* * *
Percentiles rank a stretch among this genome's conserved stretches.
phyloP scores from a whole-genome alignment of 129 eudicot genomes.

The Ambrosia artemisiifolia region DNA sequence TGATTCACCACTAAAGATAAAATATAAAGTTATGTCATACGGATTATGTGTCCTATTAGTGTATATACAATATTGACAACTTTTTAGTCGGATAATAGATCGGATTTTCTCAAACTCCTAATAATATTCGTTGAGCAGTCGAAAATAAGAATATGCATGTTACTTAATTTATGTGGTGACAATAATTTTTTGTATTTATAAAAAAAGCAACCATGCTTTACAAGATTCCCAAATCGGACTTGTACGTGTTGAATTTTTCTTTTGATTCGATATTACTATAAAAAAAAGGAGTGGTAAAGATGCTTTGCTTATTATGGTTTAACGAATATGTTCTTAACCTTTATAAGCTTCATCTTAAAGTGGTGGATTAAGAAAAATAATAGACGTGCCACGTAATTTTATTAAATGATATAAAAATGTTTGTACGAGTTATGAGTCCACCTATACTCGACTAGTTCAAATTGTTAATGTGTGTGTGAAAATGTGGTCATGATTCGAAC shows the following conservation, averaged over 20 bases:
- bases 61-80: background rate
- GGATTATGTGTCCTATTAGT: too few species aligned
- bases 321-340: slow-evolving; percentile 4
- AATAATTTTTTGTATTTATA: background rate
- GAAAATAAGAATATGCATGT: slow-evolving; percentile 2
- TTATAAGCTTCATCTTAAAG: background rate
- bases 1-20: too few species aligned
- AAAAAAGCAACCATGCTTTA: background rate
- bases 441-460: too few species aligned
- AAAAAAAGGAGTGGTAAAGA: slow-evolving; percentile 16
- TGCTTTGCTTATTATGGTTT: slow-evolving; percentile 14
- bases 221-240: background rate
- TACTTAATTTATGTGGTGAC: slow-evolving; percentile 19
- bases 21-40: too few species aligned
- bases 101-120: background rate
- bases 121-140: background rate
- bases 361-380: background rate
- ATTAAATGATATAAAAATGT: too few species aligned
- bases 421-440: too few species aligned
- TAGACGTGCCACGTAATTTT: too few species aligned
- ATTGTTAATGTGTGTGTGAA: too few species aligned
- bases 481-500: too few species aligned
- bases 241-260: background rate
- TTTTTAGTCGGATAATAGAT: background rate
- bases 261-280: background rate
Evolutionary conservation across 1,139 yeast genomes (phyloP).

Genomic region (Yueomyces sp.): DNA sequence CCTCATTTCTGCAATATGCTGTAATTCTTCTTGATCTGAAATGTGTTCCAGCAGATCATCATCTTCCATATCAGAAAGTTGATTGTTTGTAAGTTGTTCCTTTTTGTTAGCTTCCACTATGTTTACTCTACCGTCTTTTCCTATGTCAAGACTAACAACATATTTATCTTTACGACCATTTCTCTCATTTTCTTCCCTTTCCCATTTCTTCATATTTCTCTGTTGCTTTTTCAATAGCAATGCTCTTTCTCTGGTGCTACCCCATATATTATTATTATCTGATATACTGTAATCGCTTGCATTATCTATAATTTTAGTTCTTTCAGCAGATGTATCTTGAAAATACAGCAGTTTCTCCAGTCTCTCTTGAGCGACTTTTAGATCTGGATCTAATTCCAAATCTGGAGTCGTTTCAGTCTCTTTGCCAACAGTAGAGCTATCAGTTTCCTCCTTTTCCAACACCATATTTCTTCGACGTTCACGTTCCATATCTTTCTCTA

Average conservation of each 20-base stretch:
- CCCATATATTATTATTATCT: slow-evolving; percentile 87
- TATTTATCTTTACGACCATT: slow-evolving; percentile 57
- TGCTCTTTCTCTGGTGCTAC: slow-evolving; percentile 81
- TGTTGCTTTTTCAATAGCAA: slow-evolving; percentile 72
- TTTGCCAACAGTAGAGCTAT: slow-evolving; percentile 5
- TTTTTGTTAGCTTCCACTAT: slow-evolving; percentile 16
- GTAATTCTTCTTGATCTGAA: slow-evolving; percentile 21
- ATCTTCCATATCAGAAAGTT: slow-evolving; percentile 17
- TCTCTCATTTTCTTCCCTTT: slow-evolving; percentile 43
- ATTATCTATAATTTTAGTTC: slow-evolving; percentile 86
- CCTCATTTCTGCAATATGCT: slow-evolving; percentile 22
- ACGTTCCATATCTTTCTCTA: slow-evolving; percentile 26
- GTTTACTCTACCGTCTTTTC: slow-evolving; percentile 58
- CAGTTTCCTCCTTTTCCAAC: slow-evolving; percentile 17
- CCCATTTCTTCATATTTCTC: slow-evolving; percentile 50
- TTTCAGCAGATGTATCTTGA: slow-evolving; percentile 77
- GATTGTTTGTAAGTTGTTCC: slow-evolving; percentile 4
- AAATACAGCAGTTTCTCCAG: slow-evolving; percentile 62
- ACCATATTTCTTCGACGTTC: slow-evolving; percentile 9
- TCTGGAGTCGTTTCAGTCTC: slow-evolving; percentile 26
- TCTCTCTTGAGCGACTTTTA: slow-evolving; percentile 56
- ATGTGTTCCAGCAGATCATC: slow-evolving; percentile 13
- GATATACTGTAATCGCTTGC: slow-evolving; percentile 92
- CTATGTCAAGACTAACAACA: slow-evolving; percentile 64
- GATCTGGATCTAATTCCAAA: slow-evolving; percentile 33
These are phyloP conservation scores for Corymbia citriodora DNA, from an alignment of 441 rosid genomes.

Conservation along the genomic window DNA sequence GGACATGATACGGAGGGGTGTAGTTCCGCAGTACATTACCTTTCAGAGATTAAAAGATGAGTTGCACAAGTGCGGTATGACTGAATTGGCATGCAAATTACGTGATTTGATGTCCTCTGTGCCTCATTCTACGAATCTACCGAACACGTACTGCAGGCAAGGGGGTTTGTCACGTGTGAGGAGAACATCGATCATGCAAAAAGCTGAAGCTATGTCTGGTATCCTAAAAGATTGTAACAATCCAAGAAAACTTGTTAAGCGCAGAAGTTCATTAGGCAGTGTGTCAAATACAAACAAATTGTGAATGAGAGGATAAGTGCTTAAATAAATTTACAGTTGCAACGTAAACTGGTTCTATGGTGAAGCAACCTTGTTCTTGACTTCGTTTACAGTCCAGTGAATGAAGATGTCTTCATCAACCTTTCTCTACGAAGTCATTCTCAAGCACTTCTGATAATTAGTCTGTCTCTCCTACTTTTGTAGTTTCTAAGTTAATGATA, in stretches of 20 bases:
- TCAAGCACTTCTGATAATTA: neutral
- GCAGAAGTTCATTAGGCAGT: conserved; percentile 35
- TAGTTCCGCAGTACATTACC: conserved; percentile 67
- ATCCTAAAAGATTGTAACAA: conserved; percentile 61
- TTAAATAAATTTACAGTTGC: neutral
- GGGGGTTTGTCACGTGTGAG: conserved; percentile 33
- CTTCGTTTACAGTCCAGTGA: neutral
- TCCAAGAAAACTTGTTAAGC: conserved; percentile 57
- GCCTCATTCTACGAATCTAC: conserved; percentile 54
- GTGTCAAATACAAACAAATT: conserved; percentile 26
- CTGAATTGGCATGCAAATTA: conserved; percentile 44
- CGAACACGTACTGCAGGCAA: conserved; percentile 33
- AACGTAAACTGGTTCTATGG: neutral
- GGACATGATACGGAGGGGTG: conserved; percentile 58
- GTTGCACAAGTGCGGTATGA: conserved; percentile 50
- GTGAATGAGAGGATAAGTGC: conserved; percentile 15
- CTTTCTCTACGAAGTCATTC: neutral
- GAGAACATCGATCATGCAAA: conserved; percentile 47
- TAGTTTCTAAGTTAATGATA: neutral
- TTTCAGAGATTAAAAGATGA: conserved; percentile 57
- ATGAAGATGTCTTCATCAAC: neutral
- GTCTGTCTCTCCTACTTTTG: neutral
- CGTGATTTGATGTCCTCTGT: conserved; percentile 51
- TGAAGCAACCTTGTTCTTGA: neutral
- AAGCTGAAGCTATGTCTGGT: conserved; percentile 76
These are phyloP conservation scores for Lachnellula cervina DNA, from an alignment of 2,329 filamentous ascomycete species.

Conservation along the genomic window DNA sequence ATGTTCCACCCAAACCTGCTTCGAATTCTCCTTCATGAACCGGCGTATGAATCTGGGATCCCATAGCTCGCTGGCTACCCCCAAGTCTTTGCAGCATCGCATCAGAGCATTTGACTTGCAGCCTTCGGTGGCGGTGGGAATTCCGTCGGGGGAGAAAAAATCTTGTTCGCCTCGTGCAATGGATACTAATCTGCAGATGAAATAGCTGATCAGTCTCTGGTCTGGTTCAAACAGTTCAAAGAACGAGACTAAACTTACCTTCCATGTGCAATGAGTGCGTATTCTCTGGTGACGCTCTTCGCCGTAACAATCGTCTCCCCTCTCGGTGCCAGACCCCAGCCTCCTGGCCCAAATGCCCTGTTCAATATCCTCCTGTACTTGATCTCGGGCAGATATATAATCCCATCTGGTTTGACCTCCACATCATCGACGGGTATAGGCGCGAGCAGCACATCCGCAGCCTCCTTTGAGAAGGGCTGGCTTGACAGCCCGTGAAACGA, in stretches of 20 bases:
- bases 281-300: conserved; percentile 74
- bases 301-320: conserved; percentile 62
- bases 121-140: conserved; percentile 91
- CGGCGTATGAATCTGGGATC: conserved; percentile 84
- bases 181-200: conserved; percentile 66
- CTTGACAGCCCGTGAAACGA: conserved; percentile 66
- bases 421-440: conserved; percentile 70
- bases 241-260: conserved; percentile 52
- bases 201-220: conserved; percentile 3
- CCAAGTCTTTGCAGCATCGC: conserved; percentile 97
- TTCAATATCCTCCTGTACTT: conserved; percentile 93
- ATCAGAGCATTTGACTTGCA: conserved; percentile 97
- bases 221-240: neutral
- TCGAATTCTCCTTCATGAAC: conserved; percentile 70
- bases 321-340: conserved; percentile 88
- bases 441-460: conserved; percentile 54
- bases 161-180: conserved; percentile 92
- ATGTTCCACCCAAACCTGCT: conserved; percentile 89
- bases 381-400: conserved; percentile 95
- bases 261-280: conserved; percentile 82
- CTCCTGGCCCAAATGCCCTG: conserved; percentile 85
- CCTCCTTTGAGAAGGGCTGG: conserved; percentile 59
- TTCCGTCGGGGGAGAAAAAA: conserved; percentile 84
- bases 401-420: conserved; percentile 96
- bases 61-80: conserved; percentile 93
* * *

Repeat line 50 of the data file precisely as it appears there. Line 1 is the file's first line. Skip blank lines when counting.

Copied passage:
- ACCATATTTCTTCGACGTTC: slow-evolving; percentile 9